How Much Should Kids Worry About Your Finances?
My fifteen year old son said something unexpected to me recently. My family and I are currently on vacation in Florida, and we were walking along a boardwalk, checking out stores and hunting for new adventures. We came upon a zip line that stretched between two towers several hundred feet apart. It looked like a lot of fun to me, so I asked my son if he was interested in doing it with me.
â€œDad, it’s kind of expensive.â€
He was absolutely correct. For $24, the whole process took a couple of minutes, including the walk up and down the tower stairs. But it looked like fun, and it’s not something you get an opportunity to do everyday so I was willing to pay for both of us to do it. He still shook his head indicating he didn’t want to. At the time, I thought it was his way of gracefully exiting the situation without having to admit that the ride made him a little uncomfortable.
Image courtesy of David Castillo Dominici / FreeDigitalPhotos.net
On our way back to the house we were renting, we noticed a dune buggy track as well as place that had some go carts. After dropping off my wife, we went back and drove the go carts together, and talked of hitting the dune buggy track next. When we arrived, there wasn’t anyone at the ticket office to get us going. Holding $20 in my hand for each of us to get 10 laps around the course, I looked around and couldn’t locate a single employee at the facility even though the sign said it was open.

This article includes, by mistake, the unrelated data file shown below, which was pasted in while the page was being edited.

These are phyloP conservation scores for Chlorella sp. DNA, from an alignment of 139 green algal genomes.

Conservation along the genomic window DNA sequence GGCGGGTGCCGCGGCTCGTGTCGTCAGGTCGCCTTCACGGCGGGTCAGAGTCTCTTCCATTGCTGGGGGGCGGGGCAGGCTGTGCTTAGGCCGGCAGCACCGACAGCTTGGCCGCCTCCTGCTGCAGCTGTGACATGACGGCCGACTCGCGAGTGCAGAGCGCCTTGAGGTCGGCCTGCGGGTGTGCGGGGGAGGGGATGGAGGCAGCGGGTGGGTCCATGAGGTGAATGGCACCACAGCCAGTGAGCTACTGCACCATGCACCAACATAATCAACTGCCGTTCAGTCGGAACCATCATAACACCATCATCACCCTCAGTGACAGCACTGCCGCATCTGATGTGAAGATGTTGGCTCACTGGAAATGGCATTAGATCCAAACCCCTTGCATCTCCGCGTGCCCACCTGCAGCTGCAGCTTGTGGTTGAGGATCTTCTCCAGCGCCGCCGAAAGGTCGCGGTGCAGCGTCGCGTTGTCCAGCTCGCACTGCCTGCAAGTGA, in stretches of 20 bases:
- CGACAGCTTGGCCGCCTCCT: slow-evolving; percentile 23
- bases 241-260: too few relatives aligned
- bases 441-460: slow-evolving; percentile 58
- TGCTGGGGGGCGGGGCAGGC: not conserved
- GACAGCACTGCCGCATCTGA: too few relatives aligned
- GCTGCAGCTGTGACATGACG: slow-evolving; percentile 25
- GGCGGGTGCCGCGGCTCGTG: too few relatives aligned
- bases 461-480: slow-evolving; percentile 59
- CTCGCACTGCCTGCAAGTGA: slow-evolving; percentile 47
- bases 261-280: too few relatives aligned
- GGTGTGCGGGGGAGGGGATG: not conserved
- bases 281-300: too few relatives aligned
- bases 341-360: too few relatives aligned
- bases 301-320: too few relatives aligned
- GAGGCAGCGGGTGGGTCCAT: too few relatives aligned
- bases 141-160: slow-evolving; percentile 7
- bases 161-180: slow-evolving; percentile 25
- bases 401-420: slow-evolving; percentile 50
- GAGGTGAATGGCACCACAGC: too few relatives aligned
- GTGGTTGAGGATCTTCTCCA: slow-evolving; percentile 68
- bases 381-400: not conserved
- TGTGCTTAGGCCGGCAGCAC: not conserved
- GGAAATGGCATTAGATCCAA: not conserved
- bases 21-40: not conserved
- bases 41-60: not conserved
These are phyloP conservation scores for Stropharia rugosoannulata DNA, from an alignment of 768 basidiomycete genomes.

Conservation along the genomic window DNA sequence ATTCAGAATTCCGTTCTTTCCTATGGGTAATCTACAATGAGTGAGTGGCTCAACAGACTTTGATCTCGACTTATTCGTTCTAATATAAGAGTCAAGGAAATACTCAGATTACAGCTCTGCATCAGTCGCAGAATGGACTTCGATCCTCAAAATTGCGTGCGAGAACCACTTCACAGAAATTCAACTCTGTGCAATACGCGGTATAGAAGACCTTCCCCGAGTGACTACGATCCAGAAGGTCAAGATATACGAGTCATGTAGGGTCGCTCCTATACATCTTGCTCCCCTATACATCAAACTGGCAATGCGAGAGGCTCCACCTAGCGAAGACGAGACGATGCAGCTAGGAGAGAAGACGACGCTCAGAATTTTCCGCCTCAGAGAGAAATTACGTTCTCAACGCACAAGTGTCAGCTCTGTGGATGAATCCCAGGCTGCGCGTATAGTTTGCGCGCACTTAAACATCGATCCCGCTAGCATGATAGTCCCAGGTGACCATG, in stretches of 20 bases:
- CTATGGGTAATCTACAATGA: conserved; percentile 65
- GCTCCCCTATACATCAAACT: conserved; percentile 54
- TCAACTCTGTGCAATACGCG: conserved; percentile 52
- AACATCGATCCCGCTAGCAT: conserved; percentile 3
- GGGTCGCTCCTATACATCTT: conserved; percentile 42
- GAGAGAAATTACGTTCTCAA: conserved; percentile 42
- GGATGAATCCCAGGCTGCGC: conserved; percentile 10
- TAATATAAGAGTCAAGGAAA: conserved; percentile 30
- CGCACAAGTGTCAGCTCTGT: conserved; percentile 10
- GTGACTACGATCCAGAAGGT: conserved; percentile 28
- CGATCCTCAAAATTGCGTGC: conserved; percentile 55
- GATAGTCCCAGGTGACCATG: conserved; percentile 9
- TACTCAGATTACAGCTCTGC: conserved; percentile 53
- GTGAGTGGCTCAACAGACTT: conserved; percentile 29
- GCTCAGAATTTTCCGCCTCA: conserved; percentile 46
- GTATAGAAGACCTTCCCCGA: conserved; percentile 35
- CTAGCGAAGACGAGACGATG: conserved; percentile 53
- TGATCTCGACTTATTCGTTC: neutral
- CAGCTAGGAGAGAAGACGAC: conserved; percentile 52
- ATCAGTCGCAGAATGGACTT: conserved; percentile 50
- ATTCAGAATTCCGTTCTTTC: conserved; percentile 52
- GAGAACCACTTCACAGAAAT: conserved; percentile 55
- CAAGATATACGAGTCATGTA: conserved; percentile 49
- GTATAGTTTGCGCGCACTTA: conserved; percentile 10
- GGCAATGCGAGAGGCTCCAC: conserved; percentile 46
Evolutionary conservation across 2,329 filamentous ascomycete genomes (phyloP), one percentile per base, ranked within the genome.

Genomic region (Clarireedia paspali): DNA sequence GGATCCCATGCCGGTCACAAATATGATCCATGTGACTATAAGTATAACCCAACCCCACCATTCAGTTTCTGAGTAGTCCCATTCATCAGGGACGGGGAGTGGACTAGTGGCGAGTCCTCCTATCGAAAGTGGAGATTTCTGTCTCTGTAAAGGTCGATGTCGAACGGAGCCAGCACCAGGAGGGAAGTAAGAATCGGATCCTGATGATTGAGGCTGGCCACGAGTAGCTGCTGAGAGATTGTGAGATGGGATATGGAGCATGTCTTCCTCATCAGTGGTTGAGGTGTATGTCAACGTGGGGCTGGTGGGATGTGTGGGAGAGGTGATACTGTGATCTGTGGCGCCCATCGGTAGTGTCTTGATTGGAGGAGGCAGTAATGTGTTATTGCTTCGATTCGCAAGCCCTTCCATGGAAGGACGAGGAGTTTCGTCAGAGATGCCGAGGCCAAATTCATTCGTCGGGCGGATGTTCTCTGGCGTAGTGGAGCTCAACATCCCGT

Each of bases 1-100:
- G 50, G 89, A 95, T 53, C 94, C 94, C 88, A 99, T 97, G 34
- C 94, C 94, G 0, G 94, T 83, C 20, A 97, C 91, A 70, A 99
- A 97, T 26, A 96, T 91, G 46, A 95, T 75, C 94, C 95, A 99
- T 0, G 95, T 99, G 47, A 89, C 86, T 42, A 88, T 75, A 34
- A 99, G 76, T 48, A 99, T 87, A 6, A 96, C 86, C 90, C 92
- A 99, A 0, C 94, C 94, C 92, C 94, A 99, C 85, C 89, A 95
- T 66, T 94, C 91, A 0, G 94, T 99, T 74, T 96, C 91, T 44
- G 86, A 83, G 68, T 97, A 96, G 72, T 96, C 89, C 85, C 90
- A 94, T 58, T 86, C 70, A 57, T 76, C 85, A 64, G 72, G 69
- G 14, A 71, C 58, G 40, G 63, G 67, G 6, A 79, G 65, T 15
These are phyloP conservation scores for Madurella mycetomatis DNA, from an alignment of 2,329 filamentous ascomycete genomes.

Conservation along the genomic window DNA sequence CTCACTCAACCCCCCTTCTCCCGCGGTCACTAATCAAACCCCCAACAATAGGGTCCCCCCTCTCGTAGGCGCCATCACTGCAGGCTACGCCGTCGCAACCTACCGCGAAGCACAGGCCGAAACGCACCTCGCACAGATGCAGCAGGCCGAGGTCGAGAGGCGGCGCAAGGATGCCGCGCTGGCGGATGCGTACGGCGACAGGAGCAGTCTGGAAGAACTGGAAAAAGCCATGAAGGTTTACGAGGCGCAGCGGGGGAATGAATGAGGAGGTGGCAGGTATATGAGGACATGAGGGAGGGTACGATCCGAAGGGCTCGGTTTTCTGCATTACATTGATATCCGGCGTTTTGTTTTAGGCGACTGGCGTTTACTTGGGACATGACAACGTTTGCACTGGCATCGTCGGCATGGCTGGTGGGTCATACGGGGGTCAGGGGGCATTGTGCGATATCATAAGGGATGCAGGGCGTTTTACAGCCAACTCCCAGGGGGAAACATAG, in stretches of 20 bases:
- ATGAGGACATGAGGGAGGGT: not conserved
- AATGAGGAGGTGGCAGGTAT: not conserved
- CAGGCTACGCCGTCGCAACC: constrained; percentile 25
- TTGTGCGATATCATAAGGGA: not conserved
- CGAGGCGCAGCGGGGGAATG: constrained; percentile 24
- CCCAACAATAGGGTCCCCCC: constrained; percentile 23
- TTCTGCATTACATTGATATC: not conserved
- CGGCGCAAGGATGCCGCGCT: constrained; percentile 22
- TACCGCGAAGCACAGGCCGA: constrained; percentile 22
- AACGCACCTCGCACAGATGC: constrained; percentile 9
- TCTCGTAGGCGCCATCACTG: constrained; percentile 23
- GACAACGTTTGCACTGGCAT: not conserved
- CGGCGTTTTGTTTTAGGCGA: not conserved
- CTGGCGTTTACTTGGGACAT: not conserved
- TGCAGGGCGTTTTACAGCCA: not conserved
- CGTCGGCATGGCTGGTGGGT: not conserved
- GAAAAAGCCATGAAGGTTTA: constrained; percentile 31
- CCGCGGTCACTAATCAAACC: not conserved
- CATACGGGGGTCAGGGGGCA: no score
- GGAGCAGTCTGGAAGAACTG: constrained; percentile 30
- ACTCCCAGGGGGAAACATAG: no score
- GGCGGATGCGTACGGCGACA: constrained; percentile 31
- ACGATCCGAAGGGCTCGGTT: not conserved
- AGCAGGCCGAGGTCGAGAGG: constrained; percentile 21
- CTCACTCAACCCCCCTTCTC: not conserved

â€œThat’s OK, Dad, it’s not really worth the money anyway. The track is really small.â€
That was twice in one afternoon that my son had told me something wasn’t worth the price. I knew this wasn’t just uncomfortableness talking, as the dune buggies were his idea, and we had just finished driving go carts which he absolutely loves.
My son was actually concerned about the price.
I felt a little conflicted about the situation. One one hand, I was extremely proud of him for evaluating whether something provided an adequate amount of enjoyment for the money charged. On the other hand, I wondered why he was so concerned about price when he wasn’t paying for it. I certainly want my son to respect me when I tell him something is too expensive, but I don’t want him to worry about cost if I make the offer.
What do you think, is my son putting too much on his shoulders worrying about cost, or should I just let it go and be proud of him?
Brought to you courtesy of Brock
Brock is a software engineer by day and personal finance blogger at night. He is a fitness junkie and enjoys grilling and smoking meat. Married with two children, Brock strives to improve his skills as a husband and father, and is always on the lookout to stretch his family’s budget as far as he can.